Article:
This going to be where we will have to be creative. People want these things done. A strong mayor is going to have to make happen, because people are going to hold my feet to the fire. You going to hold my feet to the fire.

I can’t make the west side a very prosperous neighborhood overnight, but we can set some achievable goals and let’s move forward.

I believe as mayor and put together the coalitions to make it work. I’ve got the experience. I know the players. I know the neighborhoods. I know the staff. I can do it and I’m not convinced my opponent can.

IN: You have the experience. Why hasn’t it happened yet?

The form of government has put this in the hands of city staff. All I can do is make recommendations. Even though I have been much more active and involved mayor than anyone else in this form of government, I think I can it happen in the new form of government.

IN: You were an at-large council member. You did represent all those people. Why didn’t you push harder before?

I did push harder before, but there wasn’t the revenue to make it happen. We weren’t as creative as we should have been. Knowing that the revenue isn’t going to be there, we are going to have to work on small victories and take some small steps. It’s time to begin the process and when the market turns back, we can be more aggressive.

IN: Diane Mack on her blog says that you will implement the Port of Pensacola plan that the city council has adopted, but that’s not exactly what you say in your pledge to the voters, is it?

Yes, you can say we have a plan, but does the new strong mayor embrace it? I do believe in opening the north end of the port to possible multi-use, but I’m not ready to pull that trigger because I don’t want to get in competition with development at the maritime park.

I was against CEMEX. However, I do support maritime uses at the port. I’ve met with Offshore Inland that may be coming forward with some proposals to expand the lease. Immigration rules with Russia have been loosened and Mike Pate will be able to expand his business.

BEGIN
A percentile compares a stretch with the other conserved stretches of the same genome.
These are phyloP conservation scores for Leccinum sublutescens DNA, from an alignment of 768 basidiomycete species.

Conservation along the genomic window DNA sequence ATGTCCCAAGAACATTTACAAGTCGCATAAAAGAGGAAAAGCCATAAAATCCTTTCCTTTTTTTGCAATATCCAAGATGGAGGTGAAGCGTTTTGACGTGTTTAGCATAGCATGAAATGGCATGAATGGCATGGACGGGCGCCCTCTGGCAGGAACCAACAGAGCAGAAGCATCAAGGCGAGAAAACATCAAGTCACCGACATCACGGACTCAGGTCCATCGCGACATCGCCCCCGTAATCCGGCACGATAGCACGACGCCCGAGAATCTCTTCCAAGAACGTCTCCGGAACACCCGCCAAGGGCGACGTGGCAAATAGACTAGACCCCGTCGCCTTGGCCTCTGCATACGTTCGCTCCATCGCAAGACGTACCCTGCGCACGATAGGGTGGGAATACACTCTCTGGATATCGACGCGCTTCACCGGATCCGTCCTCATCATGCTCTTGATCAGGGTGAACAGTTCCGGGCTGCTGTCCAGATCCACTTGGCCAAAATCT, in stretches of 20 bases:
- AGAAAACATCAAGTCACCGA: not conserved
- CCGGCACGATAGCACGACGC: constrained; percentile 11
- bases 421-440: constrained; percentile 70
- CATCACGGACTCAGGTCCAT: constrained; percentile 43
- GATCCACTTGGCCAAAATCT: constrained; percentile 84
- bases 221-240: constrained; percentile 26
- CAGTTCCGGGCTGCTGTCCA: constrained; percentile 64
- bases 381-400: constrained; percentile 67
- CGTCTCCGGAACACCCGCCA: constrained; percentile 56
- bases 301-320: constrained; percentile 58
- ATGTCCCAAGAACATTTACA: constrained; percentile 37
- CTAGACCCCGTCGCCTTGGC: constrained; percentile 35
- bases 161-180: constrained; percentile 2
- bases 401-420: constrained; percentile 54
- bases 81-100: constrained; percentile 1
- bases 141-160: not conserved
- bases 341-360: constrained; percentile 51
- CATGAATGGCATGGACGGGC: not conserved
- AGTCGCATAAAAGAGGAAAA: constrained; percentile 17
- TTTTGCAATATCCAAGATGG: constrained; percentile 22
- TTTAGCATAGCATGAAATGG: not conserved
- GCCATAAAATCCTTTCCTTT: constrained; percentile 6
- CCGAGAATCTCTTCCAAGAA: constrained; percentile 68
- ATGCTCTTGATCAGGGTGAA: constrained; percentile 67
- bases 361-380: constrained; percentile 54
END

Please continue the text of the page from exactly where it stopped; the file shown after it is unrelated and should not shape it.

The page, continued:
People need to know that I support maritime uses at the port and I’m not ready to cut up for condominiums. However, we do have space for multi-use, too.

IN: The city strategy on the Donovan/Nobles petition seemed to issue the letter by Rusty Wells and then remain silent. Why didn’t you comment publicly on the petition?

Anybody that ever asked me I would tell them that I was against it. I thought I was pretty clear.

IN: There wasn’t anything in the paper.

Nobody asked me. I thought the petition drive was totally out of order. It was way after the fact. If they group wanted to the project, they should have six to eight months before. We had already made arrangements for the new market tax credits. We had already started the project. Why in the world should we have a petition drive at the last minute? I very, very happy that it was not successful.

IN: You have been criticized for your votes on Dr. Martin Luther King, Jr. Blvd. Tell us about those votes.

I did vote against the name change. I told the folks at Mt. Zion that I wished that I had that vote back. We do have the Eastside CRA. I hope to get some more improvements to MLK so that its similar to south of Cervantes. I very enthusiastically supported changing the name of the two northern blocks. What a lot of people don’t know is that in the matter of weeks after the Alcaniz vote I brought up changing those two blocks. The council didn’t want to address that and it died. I didn’t have any support for a motion. I should have pursued it a little harder.

Part of the problem was not all of the street was in the city and we had to wait for the county to extend it.